Energy Efficiency Perspectives for MENA

MENA countries are facing an increasing challenge in reducing greenhouse gas emissions from the energy sector. Qatar, Kuwait, UAE, Bahrain and Saudi Arabia figure among the world’s top-10 per capita carbon emitters. In case of business-as-usual scenario, GHGs emissions from the energy sector will continue to rise throughout the region. According to a recent report by International Energy Agency (IEA), energy intensity demand in MENA is mainly driven by population and economic growth and reliance of heavy industries on generous energy subsidy. It is projected that primary energy demand in the region will be doubled by 2030 and the region’s … Continue reading

Understanding Carbon Footprint

With rising awareness of global warming and effects of emissions on the environment, corporates and individuals alike are rising to tackle environmental issues. Carbon footprinting, the first step to reduce carbon emissions, is the total set of greenhouse gas emissions caused directly or indirectly by an individual, organization, event or product. The main reason for calculating a carbon footprint is to inform decisions on how to reduce the climate change impact of a company, service or product. Carbon footprints are measured by undertaking a greenhouse gas assessment. Once the size of a carbon footprint is known, a strategy can be … Continue reading

Air Quality in Arab Countries: An Overview

Air quality in the Arab countries has deteriorated over the past few decades. Emissions of carbon dioxide (CO2) have nearly doubled. Changes in the power sector were driven by strategies that have been successfully implemented in many countries in the region to improve energy access, leading to more fossil fuels being burnt in the thermal power plants to meet the increase in power demand. Electricity consumption has increased by 75.5 percent, leading to a total amount of 766.5 million tons of CO2 being emitted in 2015, compared to 436.6 in 2006. Emissions from the transport sector have increased due to … Continue reading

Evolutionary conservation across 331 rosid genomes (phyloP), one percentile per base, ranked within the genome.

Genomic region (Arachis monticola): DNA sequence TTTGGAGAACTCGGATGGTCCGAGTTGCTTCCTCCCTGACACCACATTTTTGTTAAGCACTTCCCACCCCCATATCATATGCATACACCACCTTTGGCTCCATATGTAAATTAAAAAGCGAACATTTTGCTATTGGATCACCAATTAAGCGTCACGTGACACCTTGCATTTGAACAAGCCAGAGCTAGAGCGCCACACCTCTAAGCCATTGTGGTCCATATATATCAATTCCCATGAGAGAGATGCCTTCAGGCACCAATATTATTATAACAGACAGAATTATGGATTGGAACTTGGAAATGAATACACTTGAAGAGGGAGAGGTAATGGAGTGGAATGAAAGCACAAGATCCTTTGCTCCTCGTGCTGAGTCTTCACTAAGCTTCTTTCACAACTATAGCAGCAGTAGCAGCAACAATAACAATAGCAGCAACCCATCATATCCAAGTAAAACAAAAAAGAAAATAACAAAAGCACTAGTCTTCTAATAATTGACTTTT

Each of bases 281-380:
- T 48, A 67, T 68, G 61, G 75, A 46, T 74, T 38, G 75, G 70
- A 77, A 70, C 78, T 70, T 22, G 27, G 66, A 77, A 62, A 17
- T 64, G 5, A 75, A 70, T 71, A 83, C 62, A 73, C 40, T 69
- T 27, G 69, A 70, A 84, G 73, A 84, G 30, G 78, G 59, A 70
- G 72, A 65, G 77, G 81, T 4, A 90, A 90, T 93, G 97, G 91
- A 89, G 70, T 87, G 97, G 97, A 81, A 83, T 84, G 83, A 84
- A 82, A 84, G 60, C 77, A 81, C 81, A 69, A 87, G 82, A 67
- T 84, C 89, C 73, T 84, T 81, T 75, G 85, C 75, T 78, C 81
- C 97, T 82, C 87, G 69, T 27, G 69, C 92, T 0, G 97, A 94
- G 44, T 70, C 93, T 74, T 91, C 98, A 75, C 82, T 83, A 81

Carbon Capture and Storage: Prospects in GCC

Gulf Cooperation Council countries are burgeoning economies which are highly dependent on hydrocarbons to fuel their needs for economic growth. GCC nations are fully aware of the mounting consequences of increasing levels of CO­2 on the environment, mainly attributed to soaring energy demand of domestic and industrial sector. Regional countries are undertaking concrete steps and measures to reduce their carbon footprint through the introduction of renewable energy and energy efficiency measures. Among other options, Carbon Capture and Storage, popularly known as CCS, can be an attractive proposition for GCC nations. What is CCS Carbon capture and storage (or carbon capture and sequestration) … Continue reading

Deleterious Impact of Tire-Burning Kilns

Decorative arts such as woodworking, weaving as well as ceramics and other pottery have a long and honored tradition.  In fact, some of the earliest examples of pottery originate from the Middle East from the time of 6500 BC. In order to meet the ceramic industry’s high energy demand, much of the developing world, MENA in particular, is resorting to cheaper alternatives such as fueling kilns by burning tires and other harmful materials. Though modern technology has led to clean and efficient kiln usage in the developed world, these options come with a high price tag when referring to industrial … Continue reading

Gas Flaring in Iraq: A “Burning” Issue

Ever since crude oil production started in the 19th century, gas flaring and venting were born with it. Companies and even some governments found associated gas a nuisance that had to be flared and vented if continued and increasing crude oil production was to be achieved. But the value of gas as a source of energy and its environmental benefits were gradually realised and some governments introduced regulations to limit gas flaring to the minimum. However, the problem is still with us and the World Bank estimates that in 2017 gas flaring was at a level of around 140 billion … Continue reading